I'm really confused by one of my Florida Evidence questions. Hopefully, one of y'all can explain this to me:
- [+] Spoiler
- A mailman sued the defendant for $5,000 in compensatory damages, which included pain and suffering and medical expenses, as a result of a dog bite. The only issues in the case were the identity of the dog and the amount of damages. The defendant offered to testify that he always latches the gate to his dog's kennel whenever he leaves his home.
Will the trial judge find this testimony objectionable?
A. Yes, because propensity may not be proved by specific instances.
B. Yes, because it calls for a self-serving declaration.
C. Yes, because it calls for the conclusion of the witness.
D. No, because it is evidence of habit.
Answer choice D is correct. Evidence of a person's habit is admissible to prove conduct in conformity with the habit on a particular occasion. A habit is a person's particular routine reaction to a specific set of circumstances. Answer choice A is incorrect because this testimony is not being provided as character evidence. Character evidence attempts to prove that the defendant has a propensity to commit crimes and therefore is likely to have committed the crime in question. This type of evidence is inadmissible. Answer choice B is incorrect because evidence of a habit is not considered a self-serving declaration. Answer choice C is incorrect because the witness is not reaching a conclusion.
The outline says the following about the Florida rule:
- [+] Spoiler
- Florida Point of Law: Habit Evidence
The Florida rule does not mention a person’s habit, but only “the routine practice of an organization,” which, like the federal rule, may be admitted without corroboration and without an eyewitness’s presence. See Fla. Stat. § 90.406. Florida courts, however, have admitted evidence of a person’s habit under the common-law exception. Evidence of a person’s habit is admissible to corroborate other evidence that shows the habit occurred at a relevant time, but, unlike the federal rule, it is not admissible as direct evidence without corroboration. Peter Nicolas, Florida and Federal Evidence Rules With Commentary (2009–10) 77 (citing sources).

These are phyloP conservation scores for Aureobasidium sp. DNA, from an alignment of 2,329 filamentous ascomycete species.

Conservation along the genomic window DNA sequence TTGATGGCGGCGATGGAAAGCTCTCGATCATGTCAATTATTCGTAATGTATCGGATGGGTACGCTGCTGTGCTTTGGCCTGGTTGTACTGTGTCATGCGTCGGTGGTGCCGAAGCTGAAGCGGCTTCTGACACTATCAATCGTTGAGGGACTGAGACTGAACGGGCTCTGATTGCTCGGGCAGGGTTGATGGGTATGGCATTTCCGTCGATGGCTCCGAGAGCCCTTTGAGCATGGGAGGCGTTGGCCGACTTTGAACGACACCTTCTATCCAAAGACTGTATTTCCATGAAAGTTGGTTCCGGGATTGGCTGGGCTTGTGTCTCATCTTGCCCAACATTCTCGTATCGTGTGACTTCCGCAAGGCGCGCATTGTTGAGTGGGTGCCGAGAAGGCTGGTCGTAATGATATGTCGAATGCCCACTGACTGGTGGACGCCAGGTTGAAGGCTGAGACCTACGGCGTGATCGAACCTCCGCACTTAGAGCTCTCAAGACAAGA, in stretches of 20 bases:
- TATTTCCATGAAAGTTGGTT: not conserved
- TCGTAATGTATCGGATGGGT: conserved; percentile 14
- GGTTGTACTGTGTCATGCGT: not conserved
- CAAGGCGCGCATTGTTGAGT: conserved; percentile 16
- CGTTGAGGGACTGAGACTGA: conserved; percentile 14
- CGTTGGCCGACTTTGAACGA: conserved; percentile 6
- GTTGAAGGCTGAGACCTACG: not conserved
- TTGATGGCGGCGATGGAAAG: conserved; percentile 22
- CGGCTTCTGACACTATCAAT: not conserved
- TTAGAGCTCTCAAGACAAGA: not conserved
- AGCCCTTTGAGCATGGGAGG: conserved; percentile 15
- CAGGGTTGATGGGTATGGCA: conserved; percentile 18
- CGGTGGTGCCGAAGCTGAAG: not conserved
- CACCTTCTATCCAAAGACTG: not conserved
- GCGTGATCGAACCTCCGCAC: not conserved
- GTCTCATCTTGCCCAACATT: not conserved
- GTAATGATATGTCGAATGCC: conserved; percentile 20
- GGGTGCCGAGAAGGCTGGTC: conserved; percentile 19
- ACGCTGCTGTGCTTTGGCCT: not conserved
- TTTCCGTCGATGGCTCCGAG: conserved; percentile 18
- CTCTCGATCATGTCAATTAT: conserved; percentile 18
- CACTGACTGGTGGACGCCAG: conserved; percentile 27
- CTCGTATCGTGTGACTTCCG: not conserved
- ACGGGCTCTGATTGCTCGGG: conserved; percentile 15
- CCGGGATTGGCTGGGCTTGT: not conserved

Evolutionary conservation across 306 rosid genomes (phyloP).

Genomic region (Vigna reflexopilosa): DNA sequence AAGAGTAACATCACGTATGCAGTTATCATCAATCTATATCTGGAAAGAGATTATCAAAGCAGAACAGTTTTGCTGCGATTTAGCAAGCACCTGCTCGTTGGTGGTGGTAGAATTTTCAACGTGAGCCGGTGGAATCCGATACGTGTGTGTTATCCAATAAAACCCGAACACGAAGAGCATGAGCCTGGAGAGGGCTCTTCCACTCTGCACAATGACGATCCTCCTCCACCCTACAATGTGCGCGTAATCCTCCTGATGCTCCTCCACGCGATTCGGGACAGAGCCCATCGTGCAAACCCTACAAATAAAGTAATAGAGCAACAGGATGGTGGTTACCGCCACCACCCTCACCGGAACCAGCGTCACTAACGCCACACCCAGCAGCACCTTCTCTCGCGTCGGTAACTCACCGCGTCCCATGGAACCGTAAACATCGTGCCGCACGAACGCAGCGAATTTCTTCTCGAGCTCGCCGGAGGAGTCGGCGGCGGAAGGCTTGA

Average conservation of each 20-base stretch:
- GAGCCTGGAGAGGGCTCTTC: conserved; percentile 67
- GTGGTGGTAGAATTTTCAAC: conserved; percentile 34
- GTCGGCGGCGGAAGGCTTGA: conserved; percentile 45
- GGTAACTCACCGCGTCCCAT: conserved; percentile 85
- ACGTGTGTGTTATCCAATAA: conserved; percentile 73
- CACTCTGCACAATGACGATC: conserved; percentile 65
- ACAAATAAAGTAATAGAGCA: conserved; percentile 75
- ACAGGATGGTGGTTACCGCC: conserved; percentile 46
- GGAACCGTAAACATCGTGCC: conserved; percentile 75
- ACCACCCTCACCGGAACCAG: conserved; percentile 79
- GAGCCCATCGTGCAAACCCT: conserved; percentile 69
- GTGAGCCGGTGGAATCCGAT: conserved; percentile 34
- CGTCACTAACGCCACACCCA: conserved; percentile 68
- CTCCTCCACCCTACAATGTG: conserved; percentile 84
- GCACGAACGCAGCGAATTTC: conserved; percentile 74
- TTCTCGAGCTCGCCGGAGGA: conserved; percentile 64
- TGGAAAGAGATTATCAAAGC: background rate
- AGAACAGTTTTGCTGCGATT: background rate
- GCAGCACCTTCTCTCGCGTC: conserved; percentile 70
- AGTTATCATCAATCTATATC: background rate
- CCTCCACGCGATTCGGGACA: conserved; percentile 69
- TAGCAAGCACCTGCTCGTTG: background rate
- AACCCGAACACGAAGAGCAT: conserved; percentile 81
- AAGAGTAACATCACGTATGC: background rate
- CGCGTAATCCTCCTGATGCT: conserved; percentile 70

I totally understand why this is habit under the Federal Rules. What I don't understand is why it is acceptable habit evidence under the Florida rule. Can someone explain what evidence it is corroborating? I must be misunderstanding that.
Ahhh, state evidence rules and how they screw with you. First premise the book is right, habit is only good for a routine practice of an organization in Florida. Habit of persons is subject to a trial judge's discretion of probative value and corroborating other evidence.
Here the identity of el angry pooch is at issue and if a mailman is bit by a dog, what are you naturally going to say? It's not my dog that bit you, there are tons of other dogs out there, how do you know my dog even got out? I always latch the gate to the kennel, never let my dog out.
From my rudimentary argument above, and this is a stretch, I'm guessing the habit of this person latching the kennel is to corroborate the defense (you're supposed to supply, much like imaginary statutes and negligence per se--yeah they don't give statutes in florida) and probative to the issue of which dog bit the mailman.